Burn old logs. Drink old wine. Read old books. Keep old friends.*
We have the technology of an advanced civilisation balancing precariously on an emotional base that has not developed much since we dwelt in caves.**
(Alain de Botton)
It’s not what you do, it’s if you should do it.
Seth Godin began my thinking today, asking of the sentences I’m writing (it could be whatever we’re doing):
This sentence, then, what’s it for? If it doesn’t move us closer to where we seek to go, delete it.^
I have Fun Boy Three‘s It Ain’t What You Do (It’s the Way that You Do It) playing in my head as I am reading this.
I can write my sentences but should I? Nassim Taleb adds to Godin’s thinking for me when he considers the real test of his writing would be its longevity:
So, my real judge being time, it is the stability and robustness of the readership (that is, future readers) that counts.^^
I then read a post from Maria Popova on existential and emotional intelligence – not something that grows passively over time but is a skill we learn:
[Emotional maturity] is, as Toni Morrison well knew, ‘a difficult beauty, an intensely hard won glory’ – the product of intentional character-sculpting, the slow and systemic chiseling away of our childish impulses for tantrums, for sulking, for instant self-gratification without regard for others, for weaponising our feelings of shame, frustration, and loneliness.*^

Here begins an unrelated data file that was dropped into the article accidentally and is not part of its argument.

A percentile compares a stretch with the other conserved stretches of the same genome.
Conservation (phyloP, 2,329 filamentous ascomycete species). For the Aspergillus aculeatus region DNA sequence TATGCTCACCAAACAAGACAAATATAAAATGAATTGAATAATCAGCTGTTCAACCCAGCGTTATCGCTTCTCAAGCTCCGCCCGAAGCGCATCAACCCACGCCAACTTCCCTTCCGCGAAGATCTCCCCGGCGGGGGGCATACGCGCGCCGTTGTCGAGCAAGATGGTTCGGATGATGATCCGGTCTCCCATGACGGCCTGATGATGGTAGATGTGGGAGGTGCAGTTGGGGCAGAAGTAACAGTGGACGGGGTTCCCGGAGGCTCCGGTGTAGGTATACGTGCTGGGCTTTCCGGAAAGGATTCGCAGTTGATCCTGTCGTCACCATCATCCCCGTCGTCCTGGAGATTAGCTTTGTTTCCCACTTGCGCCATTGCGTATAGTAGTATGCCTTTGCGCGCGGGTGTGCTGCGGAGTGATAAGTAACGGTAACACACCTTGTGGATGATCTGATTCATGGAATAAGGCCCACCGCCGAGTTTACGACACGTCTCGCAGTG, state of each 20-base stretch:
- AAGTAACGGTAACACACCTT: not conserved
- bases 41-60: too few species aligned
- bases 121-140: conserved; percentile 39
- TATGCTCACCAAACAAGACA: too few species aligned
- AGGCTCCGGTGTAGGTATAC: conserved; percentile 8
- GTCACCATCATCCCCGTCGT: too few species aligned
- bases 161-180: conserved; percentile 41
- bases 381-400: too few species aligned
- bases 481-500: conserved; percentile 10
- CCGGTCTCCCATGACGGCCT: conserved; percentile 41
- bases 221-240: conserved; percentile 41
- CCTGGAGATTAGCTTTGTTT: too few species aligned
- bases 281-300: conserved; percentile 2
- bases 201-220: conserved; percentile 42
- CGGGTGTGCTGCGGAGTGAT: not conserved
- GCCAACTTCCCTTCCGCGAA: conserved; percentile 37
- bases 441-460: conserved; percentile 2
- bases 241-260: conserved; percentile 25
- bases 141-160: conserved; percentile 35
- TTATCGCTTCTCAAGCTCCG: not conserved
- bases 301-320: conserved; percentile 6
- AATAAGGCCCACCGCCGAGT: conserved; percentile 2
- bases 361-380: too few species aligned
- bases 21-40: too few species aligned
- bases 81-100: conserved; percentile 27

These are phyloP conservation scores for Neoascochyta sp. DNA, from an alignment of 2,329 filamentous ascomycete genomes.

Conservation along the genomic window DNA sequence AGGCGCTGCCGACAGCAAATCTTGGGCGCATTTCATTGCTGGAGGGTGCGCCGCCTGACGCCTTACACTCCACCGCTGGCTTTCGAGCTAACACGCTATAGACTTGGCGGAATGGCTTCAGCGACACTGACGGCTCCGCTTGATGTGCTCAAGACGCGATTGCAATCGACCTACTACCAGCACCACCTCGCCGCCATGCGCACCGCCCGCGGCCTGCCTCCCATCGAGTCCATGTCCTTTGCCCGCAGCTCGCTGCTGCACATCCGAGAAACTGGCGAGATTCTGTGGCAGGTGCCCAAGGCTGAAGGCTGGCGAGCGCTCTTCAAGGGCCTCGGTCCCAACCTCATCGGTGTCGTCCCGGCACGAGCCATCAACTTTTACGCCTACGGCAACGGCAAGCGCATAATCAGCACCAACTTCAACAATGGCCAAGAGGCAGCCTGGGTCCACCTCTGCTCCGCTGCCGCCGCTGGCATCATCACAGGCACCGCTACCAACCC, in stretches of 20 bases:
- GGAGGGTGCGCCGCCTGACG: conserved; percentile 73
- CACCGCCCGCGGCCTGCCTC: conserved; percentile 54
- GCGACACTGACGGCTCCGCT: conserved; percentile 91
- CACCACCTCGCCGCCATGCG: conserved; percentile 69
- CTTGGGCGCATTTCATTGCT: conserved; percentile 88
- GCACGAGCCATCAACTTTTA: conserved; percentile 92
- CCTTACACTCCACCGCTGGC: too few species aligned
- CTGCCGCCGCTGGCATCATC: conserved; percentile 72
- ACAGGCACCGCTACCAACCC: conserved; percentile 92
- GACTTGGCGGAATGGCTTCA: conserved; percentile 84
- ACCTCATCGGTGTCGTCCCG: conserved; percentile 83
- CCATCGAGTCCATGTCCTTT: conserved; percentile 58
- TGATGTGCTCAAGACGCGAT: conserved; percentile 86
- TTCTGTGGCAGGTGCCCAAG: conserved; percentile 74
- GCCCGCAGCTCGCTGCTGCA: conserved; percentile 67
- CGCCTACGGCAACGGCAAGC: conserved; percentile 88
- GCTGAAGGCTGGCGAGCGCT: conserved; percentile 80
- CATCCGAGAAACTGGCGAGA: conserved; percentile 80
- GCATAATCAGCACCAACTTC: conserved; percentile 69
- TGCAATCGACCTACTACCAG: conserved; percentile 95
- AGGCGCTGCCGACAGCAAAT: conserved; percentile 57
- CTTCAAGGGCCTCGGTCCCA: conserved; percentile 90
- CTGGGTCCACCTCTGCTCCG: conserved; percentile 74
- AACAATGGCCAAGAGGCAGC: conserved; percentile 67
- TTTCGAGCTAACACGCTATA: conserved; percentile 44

We can get all the stuff, all the technology, but where’s the help about how to use it? To do the right thing at the right time takes a lifetime of learning and practising and is found in the aged and tested expressions of our lives and loves.
Now I have Queen’s track I Want It All and I Want It Now playing in my head.
I finished off with some thoughts from James Carse about how finite players, if the prize they seek is life, are not properly alive:
They are competing for life. Life, then, is not play but the outcome of play. Finite players play to live, they do not live their playing.^*
Not so for infinite players who live to play rather than play to live:
Infinite players die. Since the boundaries of death are always part of the play, the infinite player does not die at the end of play, but in the course of play.^*
Carse is here echoing the chiseling process Popova has described in the skill-learning of emotional intelligence. The ego dies and something much larger lives in is place.
(*El Sabio, or, King Alfonso X, quoted in Nassim Taleb’s Skin in the Game.)
(**Alain de Botton, quoted in Maria Popova’s Brain Pickings: Alain de Botton on Existential Maturity and What Emotional Intelligence Really Means.)
(^From Seth Godin’s blog: “What is this sentence supposed to do?”)
(^^From Nassim Taleb’s Skin in the Game.)
(*^From Maria Popova’s Brain Pickings: Alain de Botton on Existential Maturity and What Emotional Intelligence Really Means.)
(^*From James Carse’s Finite and Infinite Games.)